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Beat the Market: Invest by Knowing What Stocks to Buy and What Stocks to Sell

Book Description

“The author introduces an investing methodology with proven results and easily applied unequivocal decision making. Particularly impressive is the way he includes a selling discipline, not just a buying discipline. This book is a must for any concerned investor.”

Richard Arms, Analyst, Author, and Inventor of The Arms Index

“This is one of the best new investing books of the decade: succinct, practical, and timeless. Built on a foundation of 40 years of market wisdom, it combines technical analysis and portfolio construction that is supported by excellent research. It should be required reading for everyone from new investors to the most sophisticated hedge fund managers.”

Linda Raschke, President, LBRGroup, Inc.

“The author is an award winning Technical Analyst. In this book, he covers the basic principles, definitions, safeguards, pitfalls, and risks of investing. Believing in active management, he recognizes the benefits of multiple tools (fundamental and technical) and disciplines there-on, to construct a portfolio methodology with guidelines for both buying and selling, for maximum gain. This is a valuable book for any serious investor.”

Louise Yamada, Managing Director, Louise Yamada Technical Research Advisors, LLC.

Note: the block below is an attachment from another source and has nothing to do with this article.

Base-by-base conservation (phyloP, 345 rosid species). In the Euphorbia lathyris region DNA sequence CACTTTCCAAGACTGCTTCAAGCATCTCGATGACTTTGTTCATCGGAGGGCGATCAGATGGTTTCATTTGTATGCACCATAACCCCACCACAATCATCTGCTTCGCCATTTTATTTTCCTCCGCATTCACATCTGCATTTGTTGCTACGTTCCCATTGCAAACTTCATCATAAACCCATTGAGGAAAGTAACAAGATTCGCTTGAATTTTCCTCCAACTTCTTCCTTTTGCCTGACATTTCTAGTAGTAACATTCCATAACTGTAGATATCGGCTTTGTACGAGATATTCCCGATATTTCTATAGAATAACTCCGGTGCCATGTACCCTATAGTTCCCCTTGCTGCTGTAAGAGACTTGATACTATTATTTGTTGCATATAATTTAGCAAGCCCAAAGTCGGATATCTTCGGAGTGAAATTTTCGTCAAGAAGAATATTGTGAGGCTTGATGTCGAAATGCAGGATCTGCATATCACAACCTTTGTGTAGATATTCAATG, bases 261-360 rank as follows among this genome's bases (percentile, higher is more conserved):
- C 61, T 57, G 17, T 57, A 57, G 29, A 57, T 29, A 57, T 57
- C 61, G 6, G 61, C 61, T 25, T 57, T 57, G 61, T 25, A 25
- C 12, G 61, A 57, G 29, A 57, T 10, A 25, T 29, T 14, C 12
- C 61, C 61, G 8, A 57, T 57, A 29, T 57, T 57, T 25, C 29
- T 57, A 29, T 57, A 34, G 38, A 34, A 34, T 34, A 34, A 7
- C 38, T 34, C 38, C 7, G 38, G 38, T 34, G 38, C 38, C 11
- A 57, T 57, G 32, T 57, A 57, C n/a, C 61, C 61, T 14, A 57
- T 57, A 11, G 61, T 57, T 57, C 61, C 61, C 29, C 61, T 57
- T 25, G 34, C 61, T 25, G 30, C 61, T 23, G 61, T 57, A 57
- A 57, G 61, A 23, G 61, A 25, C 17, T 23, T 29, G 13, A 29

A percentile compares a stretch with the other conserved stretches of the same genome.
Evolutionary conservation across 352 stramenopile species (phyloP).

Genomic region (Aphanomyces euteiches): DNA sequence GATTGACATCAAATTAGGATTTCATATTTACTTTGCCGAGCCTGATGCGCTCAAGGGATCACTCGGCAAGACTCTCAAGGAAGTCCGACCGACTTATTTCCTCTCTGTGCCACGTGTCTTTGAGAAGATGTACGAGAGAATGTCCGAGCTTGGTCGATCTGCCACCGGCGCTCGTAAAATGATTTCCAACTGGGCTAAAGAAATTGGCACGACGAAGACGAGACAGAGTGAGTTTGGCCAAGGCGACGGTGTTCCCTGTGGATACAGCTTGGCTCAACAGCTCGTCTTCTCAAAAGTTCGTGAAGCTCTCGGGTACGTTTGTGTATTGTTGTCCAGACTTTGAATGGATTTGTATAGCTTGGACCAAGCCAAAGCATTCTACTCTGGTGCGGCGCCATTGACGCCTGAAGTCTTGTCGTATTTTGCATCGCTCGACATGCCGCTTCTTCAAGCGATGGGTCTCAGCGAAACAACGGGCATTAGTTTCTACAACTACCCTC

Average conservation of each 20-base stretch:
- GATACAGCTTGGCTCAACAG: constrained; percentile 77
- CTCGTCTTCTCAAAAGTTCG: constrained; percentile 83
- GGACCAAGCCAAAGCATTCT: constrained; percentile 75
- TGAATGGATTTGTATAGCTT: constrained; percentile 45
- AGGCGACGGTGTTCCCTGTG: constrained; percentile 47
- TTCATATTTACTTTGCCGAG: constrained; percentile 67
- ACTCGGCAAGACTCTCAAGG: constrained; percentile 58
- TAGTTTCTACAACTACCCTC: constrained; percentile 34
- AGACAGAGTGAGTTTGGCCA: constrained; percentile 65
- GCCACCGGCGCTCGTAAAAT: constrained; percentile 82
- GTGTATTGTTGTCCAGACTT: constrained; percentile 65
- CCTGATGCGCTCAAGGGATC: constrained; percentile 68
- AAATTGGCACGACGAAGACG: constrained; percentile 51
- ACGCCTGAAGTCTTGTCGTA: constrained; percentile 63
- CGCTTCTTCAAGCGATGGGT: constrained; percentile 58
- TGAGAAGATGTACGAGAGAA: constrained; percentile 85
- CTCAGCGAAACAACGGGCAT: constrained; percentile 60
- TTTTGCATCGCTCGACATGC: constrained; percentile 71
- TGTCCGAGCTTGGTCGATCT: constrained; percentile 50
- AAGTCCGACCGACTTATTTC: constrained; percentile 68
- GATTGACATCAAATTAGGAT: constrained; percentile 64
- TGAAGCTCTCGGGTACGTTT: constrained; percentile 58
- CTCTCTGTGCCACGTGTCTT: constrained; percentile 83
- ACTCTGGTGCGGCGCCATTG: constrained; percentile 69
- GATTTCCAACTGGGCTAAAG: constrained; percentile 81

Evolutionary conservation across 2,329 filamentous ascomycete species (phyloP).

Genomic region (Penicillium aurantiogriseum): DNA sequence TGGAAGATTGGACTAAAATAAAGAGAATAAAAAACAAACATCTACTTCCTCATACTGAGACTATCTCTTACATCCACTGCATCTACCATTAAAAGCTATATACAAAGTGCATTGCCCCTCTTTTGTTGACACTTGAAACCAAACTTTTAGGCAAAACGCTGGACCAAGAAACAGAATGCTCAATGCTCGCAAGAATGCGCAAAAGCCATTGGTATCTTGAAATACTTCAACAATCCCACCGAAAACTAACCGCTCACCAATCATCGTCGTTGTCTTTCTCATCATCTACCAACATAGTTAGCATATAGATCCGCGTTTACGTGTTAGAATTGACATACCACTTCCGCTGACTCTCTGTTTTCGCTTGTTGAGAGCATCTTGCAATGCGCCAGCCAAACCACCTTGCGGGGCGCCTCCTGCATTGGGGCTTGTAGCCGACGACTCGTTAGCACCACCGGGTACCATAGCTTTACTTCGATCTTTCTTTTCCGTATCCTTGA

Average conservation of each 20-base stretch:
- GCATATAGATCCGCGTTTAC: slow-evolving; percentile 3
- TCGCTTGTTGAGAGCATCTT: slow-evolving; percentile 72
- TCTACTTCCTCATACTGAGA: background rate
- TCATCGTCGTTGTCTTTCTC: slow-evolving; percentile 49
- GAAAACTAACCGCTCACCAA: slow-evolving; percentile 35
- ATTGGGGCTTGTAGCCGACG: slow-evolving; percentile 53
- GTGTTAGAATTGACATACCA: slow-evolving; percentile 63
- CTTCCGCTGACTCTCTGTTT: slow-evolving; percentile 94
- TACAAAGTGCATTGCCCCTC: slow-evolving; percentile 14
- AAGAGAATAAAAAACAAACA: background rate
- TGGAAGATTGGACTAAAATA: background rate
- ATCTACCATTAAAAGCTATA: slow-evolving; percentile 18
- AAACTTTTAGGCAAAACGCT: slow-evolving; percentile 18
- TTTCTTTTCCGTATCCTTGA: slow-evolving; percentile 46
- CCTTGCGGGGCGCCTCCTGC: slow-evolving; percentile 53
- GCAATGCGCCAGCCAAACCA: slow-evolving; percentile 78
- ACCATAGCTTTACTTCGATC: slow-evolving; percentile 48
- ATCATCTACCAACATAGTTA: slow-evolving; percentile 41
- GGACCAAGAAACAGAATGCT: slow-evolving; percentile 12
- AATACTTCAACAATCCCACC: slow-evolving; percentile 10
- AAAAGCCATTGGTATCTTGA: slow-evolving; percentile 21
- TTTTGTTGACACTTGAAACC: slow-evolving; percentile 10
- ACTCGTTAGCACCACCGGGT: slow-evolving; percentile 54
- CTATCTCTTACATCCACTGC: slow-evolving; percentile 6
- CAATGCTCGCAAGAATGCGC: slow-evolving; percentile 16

“In this book, Charles Kirkpatrick demonstrates just how powerful a tool relative strength is, deftly combining technical and fundamental analysis to produce a superior long-term approach. This isn’t just theory, but the real-time work of a practitioner with an outstanding track record. For many years a small group of knowledgeable investors has known about this work, now you can too.”

John Bollinger, CFA, CMT, President, Bollinger Capital Management

“The author presents a clearly written, time-tested formula for investor independence and success through applying relative price strength for stock selection and portfolio construction.”

Hank Pruden, Golden Gate University

Over the past 25 years, Charles D. Kirkpatrick’s exclusive stock-picking technique has outperformed the S&P 500’s performance by a whopping 7.7 times. That’s right: If you’d invested $10,000 in the S&P 500, you’d have $130,000 now...but if you’d followed Kirkpatrick’s published picks, you’d have $1,000,000! If that’s not amazing enough, Kirkpatrick’s system is remarkably easy to use. In this book, he teaches you all you need to put it to work in your portfolio!